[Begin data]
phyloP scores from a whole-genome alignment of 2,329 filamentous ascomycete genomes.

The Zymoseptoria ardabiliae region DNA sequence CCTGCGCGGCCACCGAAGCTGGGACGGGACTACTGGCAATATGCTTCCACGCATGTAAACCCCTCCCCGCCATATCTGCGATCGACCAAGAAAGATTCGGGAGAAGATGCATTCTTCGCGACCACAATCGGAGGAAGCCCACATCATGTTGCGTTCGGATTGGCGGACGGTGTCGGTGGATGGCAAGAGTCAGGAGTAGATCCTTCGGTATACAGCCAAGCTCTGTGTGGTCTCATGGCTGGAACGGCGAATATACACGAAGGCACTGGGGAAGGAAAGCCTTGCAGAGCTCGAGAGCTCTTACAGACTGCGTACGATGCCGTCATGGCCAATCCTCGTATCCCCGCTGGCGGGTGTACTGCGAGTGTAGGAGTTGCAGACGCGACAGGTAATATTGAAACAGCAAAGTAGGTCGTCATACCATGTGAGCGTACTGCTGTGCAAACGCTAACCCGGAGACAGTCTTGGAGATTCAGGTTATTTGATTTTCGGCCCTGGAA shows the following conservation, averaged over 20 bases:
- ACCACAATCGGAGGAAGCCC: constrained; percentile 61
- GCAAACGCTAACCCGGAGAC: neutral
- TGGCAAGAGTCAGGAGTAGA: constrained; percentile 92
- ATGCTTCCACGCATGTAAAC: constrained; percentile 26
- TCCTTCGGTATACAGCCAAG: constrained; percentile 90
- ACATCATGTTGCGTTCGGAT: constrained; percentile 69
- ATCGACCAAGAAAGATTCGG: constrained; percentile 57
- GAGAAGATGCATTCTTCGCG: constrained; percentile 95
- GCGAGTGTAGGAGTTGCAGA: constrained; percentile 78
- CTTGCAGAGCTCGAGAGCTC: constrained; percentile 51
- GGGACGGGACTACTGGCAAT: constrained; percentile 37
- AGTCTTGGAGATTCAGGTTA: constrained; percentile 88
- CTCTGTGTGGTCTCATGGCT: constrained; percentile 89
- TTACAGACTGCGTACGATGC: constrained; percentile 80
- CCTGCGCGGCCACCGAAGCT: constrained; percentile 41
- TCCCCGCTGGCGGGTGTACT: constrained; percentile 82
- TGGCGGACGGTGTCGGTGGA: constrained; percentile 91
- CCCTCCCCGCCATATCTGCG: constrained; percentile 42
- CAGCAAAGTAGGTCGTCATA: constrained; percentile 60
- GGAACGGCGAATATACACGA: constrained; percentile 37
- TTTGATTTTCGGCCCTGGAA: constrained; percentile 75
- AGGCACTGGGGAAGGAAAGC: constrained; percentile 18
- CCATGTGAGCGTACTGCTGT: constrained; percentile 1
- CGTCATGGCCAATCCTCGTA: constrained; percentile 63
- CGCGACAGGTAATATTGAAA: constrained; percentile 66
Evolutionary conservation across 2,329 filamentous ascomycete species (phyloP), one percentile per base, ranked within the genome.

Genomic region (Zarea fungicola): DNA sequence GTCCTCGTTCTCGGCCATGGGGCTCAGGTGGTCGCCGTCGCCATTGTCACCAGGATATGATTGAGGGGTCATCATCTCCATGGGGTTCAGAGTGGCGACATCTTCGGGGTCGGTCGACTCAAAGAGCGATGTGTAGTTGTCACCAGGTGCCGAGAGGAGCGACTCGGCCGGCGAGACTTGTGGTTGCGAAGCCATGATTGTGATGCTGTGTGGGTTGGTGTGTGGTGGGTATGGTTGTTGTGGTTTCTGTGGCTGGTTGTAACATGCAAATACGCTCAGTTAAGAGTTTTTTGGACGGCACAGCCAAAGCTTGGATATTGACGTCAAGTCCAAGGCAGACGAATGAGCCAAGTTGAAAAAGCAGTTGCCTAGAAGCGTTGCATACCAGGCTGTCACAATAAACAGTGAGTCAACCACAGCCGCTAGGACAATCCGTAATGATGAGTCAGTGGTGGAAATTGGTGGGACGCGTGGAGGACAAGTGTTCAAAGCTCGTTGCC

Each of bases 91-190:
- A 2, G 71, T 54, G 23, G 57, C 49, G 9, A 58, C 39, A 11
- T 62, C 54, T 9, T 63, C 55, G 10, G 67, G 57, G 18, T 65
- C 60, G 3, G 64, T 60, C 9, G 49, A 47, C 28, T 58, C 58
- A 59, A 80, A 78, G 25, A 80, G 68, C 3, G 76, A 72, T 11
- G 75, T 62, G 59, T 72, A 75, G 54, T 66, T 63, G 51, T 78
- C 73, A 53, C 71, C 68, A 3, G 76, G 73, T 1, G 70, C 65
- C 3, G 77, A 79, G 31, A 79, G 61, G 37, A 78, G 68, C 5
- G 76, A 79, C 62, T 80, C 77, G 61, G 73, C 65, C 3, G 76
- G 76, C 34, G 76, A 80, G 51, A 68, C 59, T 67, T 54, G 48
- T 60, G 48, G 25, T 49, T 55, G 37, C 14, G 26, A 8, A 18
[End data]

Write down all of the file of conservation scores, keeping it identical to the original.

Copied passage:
phyloP scores from a whole-genome alignment of 2,329 filamentous ascomycete genomes.

The Zymoseptoria ardabiliae region DNA sequence CCTGCGCGGCCACCGAAGCTGGGACGGGACTACTGGCAATATGCTTCCACGCATGTAAACCCCTCCCCGCCATATCTGCGATCGACCAAGAAAGATTCGGGAGAAGATGCATTCTTCGCGACCACAATCGGAGGAAGCCCACATCATGTTGCGTTCGGATTGGCGGACGGTGTCGGTGGATGGCAAGAGTCAGGAGTAGATCCTTCGGTATACAGCCAAGCTCTGTGTGGTCTCATGGCTGGAACGGCGAATATACACGAAGGCACTGGGGAAGGAAAGCCTTGCAGAGCTCGAGAGCTCTTACAGACTGCGTACGATGCCGTCATGGCCAATCCTCGTATCCCCGCTGGCGGGTGTACTGCGAGTGTAGGAGTTGCAGACGCGACAGGTAATATTGAAACAGCAAAGTAGGTCGTCATACCATGTGAGCGTACTGCTGTGCAAACGCTAACCCGGAGACAGTCTTGGAGATTCAGGTTATTTGATTTTCGGCCCTGGAA shows the following conservation, averaged over 20 bases:
- ACCACAATCGGAGGAAGCCC: constrained; percentile 61
- GCAAACGCTAACCCGGAGAC: neutral
- TGGCAAGAGTCAGGAGTAGA: constrained; percentile 92
- ATGCTTCCACGCATGTAAAC: constrained; percentile 26
- TCCTTCGGTATACAGCCAAG: constrained; percentile 90
- ACATCATGTTGCGTTCGGAT: constrained; percentile 69
- ATCGACCAAGAAAGATTCGG: constrained; percentile 57
- GAGAAGATGCATTCTTCGCG: constrained; percentile 95
- GCGAGTGTAGGAGTTGCAGA: constrained; percentile 78
- CTTGCAGAGCTCGAGAGCTC: constrained; percentile 51
- GGGACGGGACTACTGGCAAT: constrained; percentile 37
- AGTCTTGGAGATTCAGGTTA: constrained; percentile 88
- CTCTGTGTGGTCTCATGGCT: constrained; percentile 89
- TTACAGACTGCGTACGATGC: constrained; percentile 80
- CCTGCGCGGCCACCGAAGCT: constrained; percentile 41
- TCCCCGCTGGCGGGTGTACT: constrained; percentile 82
- TGGCGGACGGTGTCGGTGGA: constrained; percentile 91
- CCCTCCCCGCCATATCTGCG: constrained; percentile 42
- CAGCAAAGTAGGTCGTCATA: constrained; percentile 60
- GGAACGGCGAATATACACGA: constrained; percentile 37
- TTTGATTTTCGGCCCTGGAA: constrained; percentile 75
- AGGCACTGGGGAAGGAAAGC: constrained; percentile 18
- CCATGTGAGCGTACTGCTGT: constrained; percentile 1
- CGTCATGGCCAATCCTCGTA: constrained; percentile 63
- CGCGACAGGTAATATTGAAA: constrained; percentile 66
Evolutionary conservation across 2,329 filamentous ascomycete species (phyloP), one percentile per base, ranked within the genome.

Genomic region (Zarea fungicola): DNA sequence GTCCTCGTTCTCGGCCATGGGGCTCAGGTGGTCGCCGTCGCCATTGTCACCAGGATATGATTGAGGGGTCATCATCTCCATGGGGTTCAGAGTGGCGACATCTTCGGGGTCGGTCGACTCAAAGAGCGATGTGTAGTTGTCACCAGGTGCCGAGAGGAGCGACTCGGCCGGCGAGACTTGTGGTTGCGAAGCCATGATTGTGATGCTGTGTGGGTTGGTGTGTGGTGGGTATGGTTGTTGTGGTTTCTGTGGCTGGTTGTAACATGCAAATACGCTCAGTTAAGAGTTTTTTGGACGGCACAGCCAAAGCTTGGATATTGACGTCAAGTCCAAGGCAGACGAATGAGCCAAGTTGAAAAAGCAGTTGCCTAGAAGCGTTGCATACCAGGCTGTCACAATAAACAGTGAGTCAACCACAGCCGCTAGGACAATCCGTAATGATGAGTCAGTGGTGGAAATTGGTGGGACGCGTGGAGGACAAGTGTTCAAAGCTCGTTGCC

Each of bases 91-190:
- A 2, G 71, T 54, G 23, G 57, C 49, G 9, A 58, C 39, A 11
- T 62, C 54, T 9, T 63, C 55, G 10, G 67, G 57, G 18, T 65
- C 60, G 3, G 64, T 60, C 9, G 49, A 47, C 28, T 58, C 58
- A 59, A 80, A 78, G 25, A 80, G 68, C 3, G 76, A 72, T 11
- G 75, T 62, G 59, T 72, A 75, G 54, T 66, T 63, G 51, T 78
- C 73, A 53, C 71, C 68, A 3, G 76, G 73, T 1, G 70, C 65
- C 3, G 77, A 79, G 31, A 79, G 61, G 37, A 78, G 68, C 5
- G 76, A 79, C 62, T 80, C 77, G 61, G 73, C 65, C 3, G 76
- G 76, C 34, G 76, A 80, G 51, A 68, C 59, T 67, T 54, G 48
- T 60, G 48, G 25, T 49, T 55, G 37, C 14, G 26, A 8, A 18